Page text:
Saturday, February 1, 2014

For My Father

My father died 10 days before Christmas. I wrote the comments I wanted to share, read them at the service, then kinda put them out of my thoughts. I'd shared them with my friend Rhonda and promptly forgot about that, too. Yesterday she and I got to texting about silly epitaphs to have on your gravestone (I'd suggested "She was sweet and stupid" for her – which is only half true, after she texted me the comment "Hakuna Matata!"). She eventually sent this text:

"I told Georgie (Rhonda's daughter) last night that when I die, if you were still alive to look you up and have you help her with my eulogy. I read her yours for your dad and she was so impressed. She loved it! Should make you feel good. She hates everything:)"

So here's the eulogy I wrote for my dad. If it's good enough for Georgie, I suppose it's good enough for a Contrarian post.

Last Sunday I lost the best drywall man I've ever known. That he could level the horrifically out of level ceiling of a 120-year-old house before applying new drywall amazed me. I always wanted the job to go faster, but he’d slow me down and show me how to do it right.

I also lost the best electrician I ever hired. And even though I only paid him with a ham sandwich and a can of Old Milwaukee, he'd draw careful wire diagrams of the 3-way switches so I'd understand how they worked, and show me which spots in the electrical box would make the lights come on, and which spots would electrocute me.

I also lost an amazing plumber, who tolerated that I didn't want new fixtures, I wanted to make the 1920s fixtures work like new. Though exasperated, he rolled his eyes and helped me anyway.

My first-class carpenter also passed away last Sunday, along with the roofer who taught me how to lay shingles and the handyman who showed me how to hang gutters.

My go-to mortgage lender died on Sunday as well. He could always be counted on to make the loan. He'd have a payment book and keep careful records with each payment I made.

And my auto repairman died as well. He could take a lawn mower engine apart, put it back together, and rebuild a car’s brakes or transmission.

All these guys I lost were in fact one man: My father.

And those talents only scratch the surface of the things he taught me. I grew up in a house where men cleaned and cooked. It wasn’t just a job for women. It wasn’t common for his generation, but it was the way he was raised, and so became the way I was raised.

He had a deep love of music, That rubbed off on me. I recall as a teenager watching a TV show with him of old video clips of County Basie, Lena Horn and Nat King Cole. I told him I didn’t like that music. He shook his head in disgust. I eventually leaned to love that music.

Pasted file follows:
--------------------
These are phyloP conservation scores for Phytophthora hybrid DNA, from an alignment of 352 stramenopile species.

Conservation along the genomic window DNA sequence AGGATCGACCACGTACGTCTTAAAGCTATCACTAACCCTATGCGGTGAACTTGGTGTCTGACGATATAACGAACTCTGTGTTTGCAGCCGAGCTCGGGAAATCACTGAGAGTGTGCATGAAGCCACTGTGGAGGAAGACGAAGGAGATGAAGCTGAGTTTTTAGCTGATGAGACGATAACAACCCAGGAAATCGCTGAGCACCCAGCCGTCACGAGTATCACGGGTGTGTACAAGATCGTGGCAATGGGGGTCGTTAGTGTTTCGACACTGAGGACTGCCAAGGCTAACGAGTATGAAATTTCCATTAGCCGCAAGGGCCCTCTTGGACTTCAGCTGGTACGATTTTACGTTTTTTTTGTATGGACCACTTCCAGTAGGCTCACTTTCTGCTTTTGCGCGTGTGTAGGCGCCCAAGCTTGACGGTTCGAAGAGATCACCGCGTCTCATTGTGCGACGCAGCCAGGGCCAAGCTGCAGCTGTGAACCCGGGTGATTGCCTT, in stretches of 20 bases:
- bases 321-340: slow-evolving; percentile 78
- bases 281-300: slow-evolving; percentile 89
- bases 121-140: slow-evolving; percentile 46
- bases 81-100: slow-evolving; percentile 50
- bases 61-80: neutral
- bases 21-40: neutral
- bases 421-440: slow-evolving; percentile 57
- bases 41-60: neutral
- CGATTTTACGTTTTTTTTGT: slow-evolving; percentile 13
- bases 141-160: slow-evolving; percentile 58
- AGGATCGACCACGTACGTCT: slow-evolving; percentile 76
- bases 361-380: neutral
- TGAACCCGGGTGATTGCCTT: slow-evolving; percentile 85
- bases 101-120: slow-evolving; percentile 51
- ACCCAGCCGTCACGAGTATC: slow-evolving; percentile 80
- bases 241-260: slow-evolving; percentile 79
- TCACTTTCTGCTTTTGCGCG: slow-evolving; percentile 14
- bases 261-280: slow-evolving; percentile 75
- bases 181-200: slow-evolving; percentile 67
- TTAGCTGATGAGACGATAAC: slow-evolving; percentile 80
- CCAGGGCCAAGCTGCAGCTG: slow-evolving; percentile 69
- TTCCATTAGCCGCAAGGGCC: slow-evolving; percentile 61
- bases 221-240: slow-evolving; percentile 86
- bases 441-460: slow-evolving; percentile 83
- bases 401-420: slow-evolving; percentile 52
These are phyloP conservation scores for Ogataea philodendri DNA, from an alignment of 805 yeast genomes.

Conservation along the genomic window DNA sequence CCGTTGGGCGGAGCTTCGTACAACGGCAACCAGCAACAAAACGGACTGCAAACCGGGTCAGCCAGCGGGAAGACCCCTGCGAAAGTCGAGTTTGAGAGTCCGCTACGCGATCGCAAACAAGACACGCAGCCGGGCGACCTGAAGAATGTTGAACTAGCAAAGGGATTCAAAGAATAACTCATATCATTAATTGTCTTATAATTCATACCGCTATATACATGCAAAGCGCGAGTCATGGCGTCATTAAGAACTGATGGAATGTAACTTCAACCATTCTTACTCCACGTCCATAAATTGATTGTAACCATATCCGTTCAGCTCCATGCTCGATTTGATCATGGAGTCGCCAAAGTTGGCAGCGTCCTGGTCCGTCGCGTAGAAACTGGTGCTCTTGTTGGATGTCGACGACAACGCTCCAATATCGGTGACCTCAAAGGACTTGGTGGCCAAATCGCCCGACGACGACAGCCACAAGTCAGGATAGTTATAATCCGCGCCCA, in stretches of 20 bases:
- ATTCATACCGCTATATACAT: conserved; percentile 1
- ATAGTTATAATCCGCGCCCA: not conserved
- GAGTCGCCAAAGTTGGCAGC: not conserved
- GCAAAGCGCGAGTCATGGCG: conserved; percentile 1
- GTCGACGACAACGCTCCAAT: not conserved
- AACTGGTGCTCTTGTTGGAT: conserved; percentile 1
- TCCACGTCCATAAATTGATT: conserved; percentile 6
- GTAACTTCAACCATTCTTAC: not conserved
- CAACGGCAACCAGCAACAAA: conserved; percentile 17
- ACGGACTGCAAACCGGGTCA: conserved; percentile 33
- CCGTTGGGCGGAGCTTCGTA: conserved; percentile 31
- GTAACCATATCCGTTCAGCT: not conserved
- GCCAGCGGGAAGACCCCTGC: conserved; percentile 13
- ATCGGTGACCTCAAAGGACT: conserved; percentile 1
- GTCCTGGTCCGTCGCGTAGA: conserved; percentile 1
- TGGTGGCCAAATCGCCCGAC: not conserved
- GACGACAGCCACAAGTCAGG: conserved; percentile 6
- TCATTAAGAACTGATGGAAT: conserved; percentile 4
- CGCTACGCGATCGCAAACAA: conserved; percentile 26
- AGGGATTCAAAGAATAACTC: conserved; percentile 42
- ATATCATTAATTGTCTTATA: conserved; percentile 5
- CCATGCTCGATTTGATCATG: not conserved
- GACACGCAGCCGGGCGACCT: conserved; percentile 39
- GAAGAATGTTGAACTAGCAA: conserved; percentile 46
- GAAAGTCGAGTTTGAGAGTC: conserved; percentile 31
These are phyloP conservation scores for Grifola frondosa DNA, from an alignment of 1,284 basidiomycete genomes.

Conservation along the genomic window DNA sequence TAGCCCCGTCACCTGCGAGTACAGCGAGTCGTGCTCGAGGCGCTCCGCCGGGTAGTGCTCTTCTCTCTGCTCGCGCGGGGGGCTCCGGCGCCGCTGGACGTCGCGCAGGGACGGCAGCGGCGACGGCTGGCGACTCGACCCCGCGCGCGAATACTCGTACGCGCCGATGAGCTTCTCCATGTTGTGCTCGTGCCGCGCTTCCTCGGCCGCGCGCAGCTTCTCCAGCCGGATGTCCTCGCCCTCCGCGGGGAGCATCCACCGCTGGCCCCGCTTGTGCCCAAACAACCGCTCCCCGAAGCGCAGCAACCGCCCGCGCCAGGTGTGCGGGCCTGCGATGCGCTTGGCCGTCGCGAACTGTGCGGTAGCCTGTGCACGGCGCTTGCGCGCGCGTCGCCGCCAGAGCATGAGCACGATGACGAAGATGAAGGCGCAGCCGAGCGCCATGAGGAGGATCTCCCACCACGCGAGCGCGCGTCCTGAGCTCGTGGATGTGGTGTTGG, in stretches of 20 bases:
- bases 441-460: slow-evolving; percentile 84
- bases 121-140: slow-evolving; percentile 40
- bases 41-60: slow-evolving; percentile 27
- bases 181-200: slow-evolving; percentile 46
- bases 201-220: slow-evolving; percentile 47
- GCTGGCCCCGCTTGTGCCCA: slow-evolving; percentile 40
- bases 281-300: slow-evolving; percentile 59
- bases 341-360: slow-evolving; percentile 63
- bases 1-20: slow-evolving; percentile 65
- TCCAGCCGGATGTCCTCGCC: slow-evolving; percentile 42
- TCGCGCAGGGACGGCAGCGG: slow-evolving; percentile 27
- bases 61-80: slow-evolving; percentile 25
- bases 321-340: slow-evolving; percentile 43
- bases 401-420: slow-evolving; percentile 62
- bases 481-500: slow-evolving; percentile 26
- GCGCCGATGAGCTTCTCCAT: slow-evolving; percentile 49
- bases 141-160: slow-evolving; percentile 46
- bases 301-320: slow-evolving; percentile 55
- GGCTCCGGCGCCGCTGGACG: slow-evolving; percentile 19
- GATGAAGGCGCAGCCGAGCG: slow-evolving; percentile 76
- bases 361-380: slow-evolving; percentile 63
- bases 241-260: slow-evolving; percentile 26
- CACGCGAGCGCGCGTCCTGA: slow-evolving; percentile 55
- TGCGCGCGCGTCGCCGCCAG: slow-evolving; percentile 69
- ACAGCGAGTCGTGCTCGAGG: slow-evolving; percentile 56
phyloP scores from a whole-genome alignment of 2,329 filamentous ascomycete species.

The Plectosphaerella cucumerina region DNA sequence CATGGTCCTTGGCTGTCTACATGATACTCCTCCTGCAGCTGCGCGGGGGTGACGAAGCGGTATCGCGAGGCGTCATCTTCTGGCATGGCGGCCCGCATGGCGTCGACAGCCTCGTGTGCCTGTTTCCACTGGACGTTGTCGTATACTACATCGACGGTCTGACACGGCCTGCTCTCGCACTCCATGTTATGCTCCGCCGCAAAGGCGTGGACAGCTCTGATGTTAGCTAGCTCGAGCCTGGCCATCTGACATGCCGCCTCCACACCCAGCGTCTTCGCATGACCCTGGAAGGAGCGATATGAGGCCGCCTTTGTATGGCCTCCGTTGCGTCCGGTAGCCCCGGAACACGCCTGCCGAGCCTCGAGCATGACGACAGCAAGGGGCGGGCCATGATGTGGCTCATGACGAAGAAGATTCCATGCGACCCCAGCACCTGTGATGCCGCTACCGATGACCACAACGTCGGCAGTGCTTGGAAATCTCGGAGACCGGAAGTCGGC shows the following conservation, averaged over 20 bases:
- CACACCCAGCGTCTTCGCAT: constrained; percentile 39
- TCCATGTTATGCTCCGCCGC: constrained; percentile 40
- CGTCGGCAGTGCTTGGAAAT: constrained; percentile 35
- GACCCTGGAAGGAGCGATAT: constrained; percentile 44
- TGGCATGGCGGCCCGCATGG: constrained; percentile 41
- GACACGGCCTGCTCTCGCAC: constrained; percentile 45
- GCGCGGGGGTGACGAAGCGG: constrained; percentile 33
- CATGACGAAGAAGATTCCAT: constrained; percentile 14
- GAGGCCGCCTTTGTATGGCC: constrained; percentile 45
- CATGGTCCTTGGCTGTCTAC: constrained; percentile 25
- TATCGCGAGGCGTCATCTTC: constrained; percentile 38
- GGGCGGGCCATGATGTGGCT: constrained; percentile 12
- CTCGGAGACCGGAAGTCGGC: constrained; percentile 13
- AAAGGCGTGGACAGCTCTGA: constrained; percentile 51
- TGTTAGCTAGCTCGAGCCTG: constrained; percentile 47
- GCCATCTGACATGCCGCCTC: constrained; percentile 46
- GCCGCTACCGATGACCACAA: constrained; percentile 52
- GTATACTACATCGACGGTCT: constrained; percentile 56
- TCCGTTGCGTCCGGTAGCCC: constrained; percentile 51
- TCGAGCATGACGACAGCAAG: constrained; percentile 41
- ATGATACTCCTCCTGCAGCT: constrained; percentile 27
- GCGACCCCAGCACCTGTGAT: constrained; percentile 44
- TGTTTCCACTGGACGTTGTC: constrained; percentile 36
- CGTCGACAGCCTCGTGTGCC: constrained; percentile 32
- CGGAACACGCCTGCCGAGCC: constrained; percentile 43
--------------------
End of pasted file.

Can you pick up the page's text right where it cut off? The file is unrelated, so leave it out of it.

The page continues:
When I had kids of my own, he regularly pitched in and tended to them like the Eagle Scout he once was, taking them to the woods and the creeks and the ponds.

That engineer, that handyman, that jack of all trades – he was good at a lot of things, but he wasn't very good at saying, "I love you." Those just weren’t easy words for him. But he was saying it all the time in acts of service to me. He said I love you with a hammer and with wire splitters. He said it with a pipe wrench and a drywall knife. He said it with a loan and said it again by making sure I paid it back. He said it by nurturing my children.
My father, Jim Meyer, with my sister Jama.

All those projects he used to help me with, I’ve done them on my own now for years, ever since he slowed down and the helping got harder.

A few years back I was telling him about a project I was working on. I could see in his eyes how he wished he could help. He said in frustration, “I’m not much good for anything anymore.”

But that handyman was good for an awful lot. I wouldn’t have known how to do most of what I’ve done, if he hadn’t repeatedly told me that he love me in the only way he knew how to say it.

My new book, The Salvage Man began going online for e-readers before Christmas. It's currently available at iTunes,, Fastpencil, and I'll be doing a public launch to tell the world in the weeks ahead - probably throw a party at my house with hardcover versions available.


  1. Well done. I remember meeting your father once. Didn't get to know him. But I know him better now.

  2. Twice in 2014 you've made me cry. Hagar the Horrible doesn't cry. Beautiful, honest eulogy.

  3. Very nice eulogy. Sounds a lot like my own dad. :)